I have always been intrigued by high Blood Nitrogen Urea (BUN) results with normal levels of creatinine in well hydrated patients, with no evidence of liver diseases, kidney problems or excessive protein intake. Through genetic testing, I have learned about what is known as cystathionine beta-synthase (CBS) gene mutation, or CBS mutation. In fact, according to the Human Gene Mutation Database, more than 200 pathogenic mutations in the CBS gene have been identified worldwide [17], but one, in particular, causes the CBS enzyme to work too fast (elevated activity). CBS is the first step of the transsulfuration pathway, converting homocysteine to cystathionine [18]. The transsulfuration pathway, also known as the liver pathway, is a metabolic pathway where transfer of sulfur from homocysteine to cysteine occurs [19]. It leads to either taurine or glutathione production [19]. In this case, homocysteine and cystathionine convert too quickly to taurine, leaving not enough glutathione for the body. As the most vital antioxidant and normally the most abundant, glutathione is required for many processes, including immune function, detoxification, and the function of other antioxidants [20]. Without enough glutathione, very little is filtered and processed in your body, leaving it functioning abnormally. It has also been observed that tetrahydrobiopterin (BH4) [21], an enzyme that is used to make serotonin [22], dopamine [22], nor-epinephrine [22], nitric oxide [23,24] and melanin [25], in addition to helping the detoxification of ammonia from the body, can also become depleted with the CBS mutation. BH4 is extremely important as it has multiple roles in mood and neuropsychological disorders [22]. Other gene mutations, such as methylenetetrahydrofolate reductase (MTHFR) A1298C, chronic bacterial infections, and aluminum, can also lead to low BH4 levels. Also, the CBS upregulation substantially upsets the urea cycle: this enzyme depletes the BH4 enzyme while overloading it. And, finally, the CBS mutation may lead to an excess amount of taurine and sulphur in the system. It may therefore be highly recommended that, if you have this mutation, you limit your sulfur intake as it can create excessive stress on your system. Complex sulfur, such as in horsetail grass, spirulina, dandelion leaf, or parsley, is usually fine. For this reason, cravings for sulfur, an aversion to it, or a sensitivity to sulfur-rich foods may warrant investigating the possibility of a CBS upregulation. In this case, sulphur-rich foods (broccoli, cauliflower, kale, garlic, onions, cabbage, watermelon and sweet potatoes) and supplements (biotin, lipoic acid, N-acetyl-L-cysteine, L- glutamine, L-taurine, S-adenosyl-L-methionine, methyl-sulfonyl methane or MSM, chondroitin sulphate, magnesium sulphate, milk thistle, di-mercapto-1-propane-sulphonic acid or DMPS) must be ingested with some restriction [26]. Driven by curiosity, I randomly selected thirty of my patients who had undergone Nutrigenomics Panel testing. Among them, I found out that fourteen exhibited a homozygous mutation in the CBS gene, fifteen had a heterozygous mutation, while only one patient had no mutation in the same gene. This finding has ignited my enthusiasm to delve deeper into the study of CBS gene mutations, as learning what to do holds the potential to significantly enhance the health of numerous patients. By optimizing some detoxification pathways and bolstering overall well-being, I anticipate that this research will serve as a prime illustration of how genetic testing can be a valuable asset in my role as a clinical nutrition practitioner. It empowers me to provide more personalized, precise dietary recommendations and supplement prescriptions.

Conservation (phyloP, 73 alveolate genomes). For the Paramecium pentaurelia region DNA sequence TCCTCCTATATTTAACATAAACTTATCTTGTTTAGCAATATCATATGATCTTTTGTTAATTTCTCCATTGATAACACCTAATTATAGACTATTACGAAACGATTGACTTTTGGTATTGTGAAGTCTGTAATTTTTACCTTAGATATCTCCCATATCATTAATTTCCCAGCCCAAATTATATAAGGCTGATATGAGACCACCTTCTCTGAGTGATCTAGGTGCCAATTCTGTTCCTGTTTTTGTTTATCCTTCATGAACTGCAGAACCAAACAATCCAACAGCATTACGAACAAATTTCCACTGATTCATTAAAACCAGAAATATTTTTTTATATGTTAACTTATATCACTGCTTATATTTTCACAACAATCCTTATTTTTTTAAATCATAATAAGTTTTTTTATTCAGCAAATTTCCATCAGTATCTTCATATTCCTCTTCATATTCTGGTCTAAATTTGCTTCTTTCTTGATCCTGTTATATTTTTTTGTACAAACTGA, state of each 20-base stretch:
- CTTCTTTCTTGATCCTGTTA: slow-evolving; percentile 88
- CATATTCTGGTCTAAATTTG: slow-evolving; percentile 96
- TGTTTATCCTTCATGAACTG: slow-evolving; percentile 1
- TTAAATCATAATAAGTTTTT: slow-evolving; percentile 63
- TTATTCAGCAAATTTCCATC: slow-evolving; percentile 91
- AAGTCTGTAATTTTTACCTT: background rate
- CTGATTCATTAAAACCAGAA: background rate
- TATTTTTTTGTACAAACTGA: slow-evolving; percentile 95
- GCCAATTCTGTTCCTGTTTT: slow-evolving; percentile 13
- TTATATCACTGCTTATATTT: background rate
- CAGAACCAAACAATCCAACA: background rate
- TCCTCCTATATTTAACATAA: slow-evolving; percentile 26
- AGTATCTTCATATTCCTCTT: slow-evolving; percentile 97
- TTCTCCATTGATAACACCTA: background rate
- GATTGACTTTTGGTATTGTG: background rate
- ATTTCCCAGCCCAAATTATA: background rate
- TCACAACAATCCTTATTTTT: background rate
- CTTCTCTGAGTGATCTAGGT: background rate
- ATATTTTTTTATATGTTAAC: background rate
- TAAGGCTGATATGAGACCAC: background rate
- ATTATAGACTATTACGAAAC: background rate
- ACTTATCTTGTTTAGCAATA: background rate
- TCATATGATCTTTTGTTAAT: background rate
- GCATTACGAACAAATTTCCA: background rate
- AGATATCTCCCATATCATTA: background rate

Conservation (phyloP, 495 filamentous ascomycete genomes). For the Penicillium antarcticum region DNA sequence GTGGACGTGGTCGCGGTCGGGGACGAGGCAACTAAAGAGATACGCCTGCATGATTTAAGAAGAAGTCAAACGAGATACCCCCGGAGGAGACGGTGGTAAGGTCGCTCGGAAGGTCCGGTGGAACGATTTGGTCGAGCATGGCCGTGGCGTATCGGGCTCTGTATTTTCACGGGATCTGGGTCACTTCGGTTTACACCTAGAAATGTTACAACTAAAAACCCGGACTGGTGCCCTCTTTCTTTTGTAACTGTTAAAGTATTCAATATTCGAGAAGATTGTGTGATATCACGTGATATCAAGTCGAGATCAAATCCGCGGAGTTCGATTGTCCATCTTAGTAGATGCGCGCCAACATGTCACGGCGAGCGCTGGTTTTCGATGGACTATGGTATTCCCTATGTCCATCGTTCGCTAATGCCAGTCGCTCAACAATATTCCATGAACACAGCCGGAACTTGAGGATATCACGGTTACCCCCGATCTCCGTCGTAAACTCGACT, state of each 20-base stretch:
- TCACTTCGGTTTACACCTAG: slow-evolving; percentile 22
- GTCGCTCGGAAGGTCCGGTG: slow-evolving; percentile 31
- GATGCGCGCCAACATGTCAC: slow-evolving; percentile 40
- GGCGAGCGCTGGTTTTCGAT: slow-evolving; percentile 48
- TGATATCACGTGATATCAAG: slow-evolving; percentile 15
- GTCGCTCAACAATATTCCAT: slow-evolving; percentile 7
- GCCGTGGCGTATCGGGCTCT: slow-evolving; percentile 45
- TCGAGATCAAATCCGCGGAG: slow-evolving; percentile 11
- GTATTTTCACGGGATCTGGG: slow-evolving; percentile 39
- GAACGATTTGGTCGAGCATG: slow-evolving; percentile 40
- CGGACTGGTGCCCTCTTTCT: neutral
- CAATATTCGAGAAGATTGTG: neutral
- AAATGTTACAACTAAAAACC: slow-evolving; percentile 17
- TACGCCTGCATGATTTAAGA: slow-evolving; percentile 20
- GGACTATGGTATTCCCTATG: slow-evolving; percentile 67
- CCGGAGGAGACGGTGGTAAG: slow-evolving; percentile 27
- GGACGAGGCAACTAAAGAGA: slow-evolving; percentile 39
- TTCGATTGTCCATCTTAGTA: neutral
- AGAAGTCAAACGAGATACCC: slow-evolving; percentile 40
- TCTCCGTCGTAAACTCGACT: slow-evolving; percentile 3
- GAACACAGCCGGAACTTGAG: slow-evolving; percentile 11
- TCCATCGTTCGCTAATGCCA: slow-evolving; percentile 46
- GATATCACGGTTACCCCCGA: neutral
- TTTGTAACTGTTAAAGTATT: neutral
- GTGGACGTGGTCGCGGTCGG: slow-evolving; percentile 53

A documentary on television is currently highlighting the concept of "Blue Zones," regions around the world where a significant number of people live to be over a hundred years old [27]. The Blue Zones include Okinawa in Japan, Ikaria in Greece, Sardinia in Italy, Nicoya in Costa Rica, and Loma Linda in the United States. At some point, more to the end, it mentions life in Singapore. Spanning just about 275 square miles, this city, nation and state is very small, but, yet, it's home to a population of five million people. Despite its compact size, it appears to boast a notably high quality of life and the highest life expectancy in the world today. What surprised me the most, however, was what Chan Hang Chee, Ambassador-at-large and Minister of Foreign Affairs, said: “We try to help people to help themselves”. That’s exactly what I do with my work: I try to guide my patients to find their own path of cure. That reminded me of Socrates, the renowned Greek philosopher who never penned a single word, but is still revered as one of the greatest thinkers in history. He used to say that he didn’t want to teach anything to anyone. He wanted to help them to find their own solutions to their problems. In other words, according to him, the discernment has to come from within. My point is: when we engage in actions aligned with what we genuinely perceive as the "right thing”, our brain validates these emotions, resulting in a sense of well-being. As simple as that. There will be no reward feeling inside ourselves otherwise. I firmly believe that we should adopt this as a guiding principle in our everyday lives, akin to what the American indigenous people  advocate as "the sacred path of beauty”: the journey in which we harness our talents to heal ourselves and nurture the Earth. With love and glory.